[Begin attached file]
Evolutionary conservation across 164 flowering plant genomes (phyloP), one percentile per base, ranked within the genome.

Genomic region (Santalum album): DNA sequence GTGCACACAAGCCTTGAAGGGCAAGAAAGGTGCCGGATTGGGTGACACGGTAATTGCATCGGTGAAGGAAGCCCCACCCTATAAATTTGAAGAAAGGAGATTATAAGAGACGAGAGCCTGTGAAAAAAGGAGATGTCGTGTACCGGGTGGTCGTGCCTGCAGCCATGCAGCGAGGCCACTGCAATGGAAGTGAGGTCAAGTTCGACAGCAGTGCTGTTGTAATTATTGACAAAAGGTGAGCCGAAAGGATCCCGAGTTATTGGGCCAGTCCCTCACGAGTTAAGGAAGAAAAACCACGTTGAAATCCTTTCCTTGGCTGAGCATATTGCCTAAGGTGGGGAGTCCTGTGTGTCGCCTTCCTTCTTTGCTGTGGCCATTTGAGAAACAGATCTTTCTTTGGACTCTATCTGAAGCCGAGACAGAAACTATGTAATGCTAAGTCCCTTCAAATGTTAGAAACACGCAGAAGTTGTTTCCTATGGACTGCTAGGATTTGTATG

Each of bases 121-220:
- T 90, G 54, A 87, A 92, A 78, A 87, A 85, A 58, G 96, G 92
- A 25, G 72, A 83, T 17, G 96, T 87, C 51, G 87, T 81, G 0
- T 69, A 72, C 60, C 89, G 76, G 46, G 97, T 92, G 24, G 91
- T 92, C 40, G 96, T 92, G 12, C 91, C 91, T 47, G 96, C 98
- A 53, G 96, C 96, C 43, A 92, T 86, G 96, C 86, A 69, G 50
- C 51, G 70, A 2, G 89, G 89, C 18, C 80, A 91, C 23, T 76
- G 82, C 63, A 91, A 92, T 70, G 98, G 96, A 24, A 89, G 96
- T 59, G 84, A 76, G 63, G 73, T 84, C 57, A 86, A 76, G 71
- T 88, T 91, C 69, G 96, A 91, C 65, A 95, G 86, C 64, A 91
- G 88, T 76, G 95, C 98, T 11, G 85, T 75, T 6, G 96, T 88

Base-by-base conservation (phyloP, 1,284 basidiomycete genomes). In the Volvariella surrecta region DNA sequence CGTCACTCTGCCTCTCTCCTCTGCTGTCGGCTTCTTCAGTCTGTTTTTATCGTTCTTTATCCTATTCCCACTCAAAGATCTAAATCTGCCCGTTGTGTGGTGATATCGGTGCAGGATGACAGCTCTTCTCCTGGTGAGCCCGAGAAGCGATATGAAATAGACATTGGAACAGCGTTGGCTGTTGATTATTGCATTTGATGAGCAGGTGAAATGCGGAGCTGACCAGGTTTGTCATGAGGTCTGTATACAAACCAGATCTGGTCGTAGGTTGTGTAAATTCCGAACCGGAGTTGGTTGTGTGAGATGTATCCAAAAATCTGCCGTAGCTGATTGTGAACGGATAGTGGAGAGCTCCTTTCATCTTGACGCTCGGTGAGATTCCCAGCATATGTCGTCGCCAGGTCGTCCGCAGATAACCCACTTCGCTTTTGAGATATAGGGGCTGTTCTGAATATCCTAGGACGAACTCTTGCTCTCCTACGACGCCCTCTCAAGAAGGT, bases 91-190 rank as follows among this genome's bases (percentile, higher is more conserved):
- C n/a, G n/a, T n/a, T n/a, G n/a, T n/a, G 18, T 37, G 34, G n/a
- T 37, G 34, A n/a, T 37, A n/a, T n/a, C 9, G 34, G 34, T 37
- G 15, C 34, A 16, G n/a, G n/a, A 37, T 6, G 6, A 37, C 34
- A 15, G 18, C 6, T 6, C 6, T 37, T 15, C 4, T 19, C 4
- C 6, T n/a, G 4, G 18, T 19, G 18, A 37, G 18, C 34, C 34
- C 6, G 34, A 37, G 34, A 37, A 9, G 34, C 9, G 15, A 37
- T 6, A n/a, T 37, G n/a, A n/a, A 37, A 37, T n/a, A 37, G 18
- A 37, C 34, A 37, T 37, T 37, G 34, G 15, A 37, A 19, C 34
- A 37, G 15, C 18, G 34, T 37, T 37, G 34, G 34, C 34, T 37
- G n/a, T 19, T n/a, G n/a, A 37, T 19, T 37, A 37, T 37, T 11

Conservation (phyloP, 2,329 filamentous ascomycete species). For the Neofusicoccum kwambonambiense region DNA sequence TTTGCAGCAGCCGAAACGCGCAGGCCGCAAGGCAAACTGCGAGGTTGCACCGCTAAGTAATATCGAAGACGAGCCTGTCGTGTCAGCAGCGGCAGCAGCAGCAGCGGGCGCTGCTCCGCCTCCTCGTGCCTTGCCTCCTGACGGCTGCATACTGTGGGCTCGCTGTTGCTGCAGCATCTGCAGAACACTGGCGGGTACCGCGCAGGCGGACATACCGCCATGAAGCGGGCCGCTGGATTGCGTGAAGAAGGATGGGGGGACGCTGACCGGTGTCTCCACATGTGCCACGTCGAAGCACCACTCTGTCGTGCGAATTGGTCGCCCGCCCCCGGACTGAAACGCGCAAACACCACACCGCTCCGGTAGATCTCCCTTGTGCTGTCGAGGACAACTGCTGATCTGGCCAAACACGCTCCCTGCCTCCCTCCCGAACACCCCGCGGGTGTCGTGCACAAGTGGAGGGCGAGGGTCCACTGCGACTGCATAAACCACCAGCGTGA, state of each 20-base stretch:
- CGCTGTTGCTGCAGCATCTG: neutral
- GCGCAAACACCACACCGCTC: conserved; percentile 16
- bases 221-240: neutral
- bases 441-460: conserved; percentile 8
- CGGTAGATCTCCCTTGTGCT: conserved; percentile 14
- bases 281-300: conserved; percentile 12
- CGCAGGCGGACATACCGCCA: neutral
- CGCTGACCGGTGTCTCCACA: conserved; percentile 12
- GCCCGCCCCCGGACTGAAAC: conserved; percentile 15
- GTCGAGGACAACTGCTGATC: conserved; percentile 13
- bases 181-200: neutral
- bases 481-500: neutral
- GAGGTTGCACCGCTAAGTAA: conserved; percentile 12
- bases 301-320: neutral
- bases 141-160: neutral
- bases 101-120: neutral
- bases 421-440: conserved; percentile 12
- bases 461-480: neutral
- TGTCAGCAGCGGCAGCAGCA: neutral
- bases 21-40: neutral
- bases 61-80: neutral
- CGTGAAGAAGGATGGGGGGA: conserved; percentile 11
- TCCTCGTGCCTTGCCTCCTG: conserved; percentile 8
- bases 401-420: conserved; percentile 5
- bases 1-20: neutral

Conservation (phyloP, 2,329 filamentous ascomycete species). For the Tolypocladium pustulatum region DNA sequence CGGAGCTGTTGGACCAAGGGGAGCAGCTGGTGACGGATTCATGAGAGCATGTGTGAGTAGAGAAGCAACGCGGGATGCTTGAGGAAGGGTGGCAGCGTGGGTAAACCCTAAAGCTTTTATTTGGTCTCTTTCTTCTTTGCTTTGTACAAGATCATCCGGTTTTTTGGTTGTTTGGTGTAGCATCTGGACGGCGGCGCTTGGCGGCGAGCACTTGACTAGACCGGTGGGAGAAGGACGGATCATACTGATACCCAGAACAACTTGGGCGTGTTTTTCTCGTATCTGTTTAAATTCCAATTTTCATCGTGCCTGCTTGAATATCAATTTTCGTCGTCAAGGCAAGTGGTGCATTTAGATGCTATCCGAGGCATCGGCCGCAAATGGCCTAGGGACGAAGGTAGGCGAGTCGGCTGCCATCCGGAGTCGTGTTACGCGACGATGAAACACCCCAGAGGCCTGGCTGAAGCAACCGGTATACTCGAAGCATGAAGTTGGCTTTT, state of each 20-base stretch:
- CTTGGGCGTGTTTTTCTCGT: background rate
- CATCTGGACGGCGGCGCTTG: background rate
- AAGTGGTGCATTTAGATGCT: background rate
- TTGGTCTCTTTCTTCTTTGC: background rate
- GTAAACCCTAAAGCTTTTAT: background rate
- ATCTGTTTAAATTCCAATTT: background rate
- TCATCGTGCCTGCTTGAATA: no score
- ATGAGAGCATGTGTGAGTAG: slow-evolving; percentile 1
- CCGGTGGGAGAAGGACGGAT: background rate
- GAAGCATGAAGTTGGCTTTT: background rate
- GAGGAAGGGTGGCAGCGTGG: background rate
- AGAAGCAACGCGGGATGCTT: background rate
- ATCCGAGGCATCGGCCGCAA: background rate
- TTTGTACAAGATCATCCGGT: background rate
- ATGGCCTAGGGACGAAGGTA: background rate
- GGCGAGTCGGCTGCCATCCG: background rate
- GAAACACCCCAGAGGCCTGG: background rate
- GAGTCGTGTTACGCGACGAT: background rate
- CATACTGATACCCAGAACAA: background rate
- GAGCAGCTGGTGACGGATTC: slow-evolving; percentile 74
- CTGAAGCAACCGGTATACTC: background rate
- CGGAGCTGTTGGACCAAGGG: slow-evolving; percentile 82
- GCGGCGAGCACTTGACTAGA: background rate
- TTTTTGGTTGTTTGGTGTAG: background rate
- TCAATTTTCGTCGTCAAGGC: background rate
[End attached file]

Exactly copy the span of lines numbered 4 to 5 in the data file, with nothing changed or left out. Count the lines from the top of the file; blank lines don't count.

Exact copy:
- T 90, G 54, A 87, A 92, A 78, A 87, A 85, A 58, G 96, G 92
- A 25, G 72, A 83, T 17, G 96, T 87, C 51, G 87, T 81, G 0